Northern Ireland’s restrictive abortion law violates human rights, the high court in Belfast ruled Thursday, according to the BBC.
Sarah Ewart, who brought the case against the law, was told by doctors that her unborn child would not survive outside the womb.
However, she was denied an abortion in 2013 under Northern Irish law, which, unlike the rest of the United Kingdom, allows the procedure only to save the life of the mother or to prevent permanent mental or physical damage. There are no exceptions for rape, incest or fatal fetal abnormalities.
“Today’s ruling is a vindication of all those women who have fought tirelessly to ensure that we never again have to go through what I did in 2013,” Ewart said following the ruling.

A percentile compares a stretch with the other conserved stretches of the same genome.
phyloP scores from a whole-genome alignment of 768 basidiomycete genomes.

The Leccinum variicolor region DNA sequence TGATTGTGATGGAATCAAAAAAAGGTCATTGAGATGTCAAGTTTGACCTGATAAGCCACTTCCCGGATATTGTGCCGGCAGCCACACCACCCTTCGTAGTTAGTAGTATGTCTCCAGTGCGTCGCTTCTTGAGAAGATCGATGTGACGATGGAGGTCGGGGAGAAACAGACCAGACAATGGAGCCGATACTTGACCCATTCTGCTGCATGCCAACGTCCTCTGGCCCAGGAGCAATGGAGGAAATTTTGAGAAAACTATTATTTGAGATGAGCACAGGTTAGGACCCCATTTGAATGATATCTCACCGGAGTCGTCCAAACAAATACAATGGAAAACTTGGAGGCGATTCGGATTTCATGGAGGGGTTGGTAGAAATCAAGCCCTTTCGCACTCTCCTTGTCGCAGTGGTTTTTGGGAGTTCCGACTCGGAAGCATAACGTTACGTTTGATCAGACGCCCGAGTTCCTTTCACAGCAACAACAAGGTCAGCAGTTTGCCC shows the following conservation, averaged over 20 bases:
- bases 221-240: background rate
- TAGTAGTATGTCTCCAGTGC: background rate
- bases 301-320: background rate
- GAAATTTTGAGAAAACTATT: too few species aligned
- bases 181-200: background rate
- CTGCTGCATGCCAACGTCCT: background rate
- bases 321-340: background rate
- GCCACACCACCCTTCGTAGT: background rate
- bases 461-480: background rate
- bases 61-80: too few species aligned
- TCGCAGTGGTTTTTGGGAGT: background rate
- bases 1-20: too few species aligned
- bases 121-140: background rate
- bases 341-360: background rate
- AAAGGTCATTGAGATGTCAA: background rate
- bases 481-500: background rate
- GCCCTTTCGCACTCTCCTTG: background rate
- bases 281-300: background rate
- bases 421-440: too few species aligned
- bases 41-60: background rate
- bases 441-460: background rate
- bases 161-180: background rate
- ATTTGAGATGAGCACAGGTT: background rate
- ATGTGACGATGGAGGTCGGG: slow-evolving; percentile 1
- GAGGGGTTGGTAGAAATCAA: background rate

The law had previously been challenged in court by the Northern Ireland Human Rights Commission, but the court dismissed it on a technicality, saying the plaintiff would need to be a woman seeking an abortion due to rape or a fatal fetal abnormality.
Ewart agreed to join the case after that ruling.
“Sarah should not have had to take this case in the first place – in 2018, the Supreme Court ruled clearly that Northern Ireland laws ran contrary to human rights standards,” Les Allamby, of the commission said. “Parliament should have changed the law then without delay.”
The challenge is separate from a vote in Parliament in July that would automatically relax Northern Irish laws on abortion and same-sex marriage if Northern Ireland’s government does not restore devolution, or the transfer of power from Parliament to the Northern Ireland Assembly, by Oct. 21.
The heavily Catholic Republic of Ireland voted to legalize abortion in a 2018 voter referendum, which passed by about 30 points.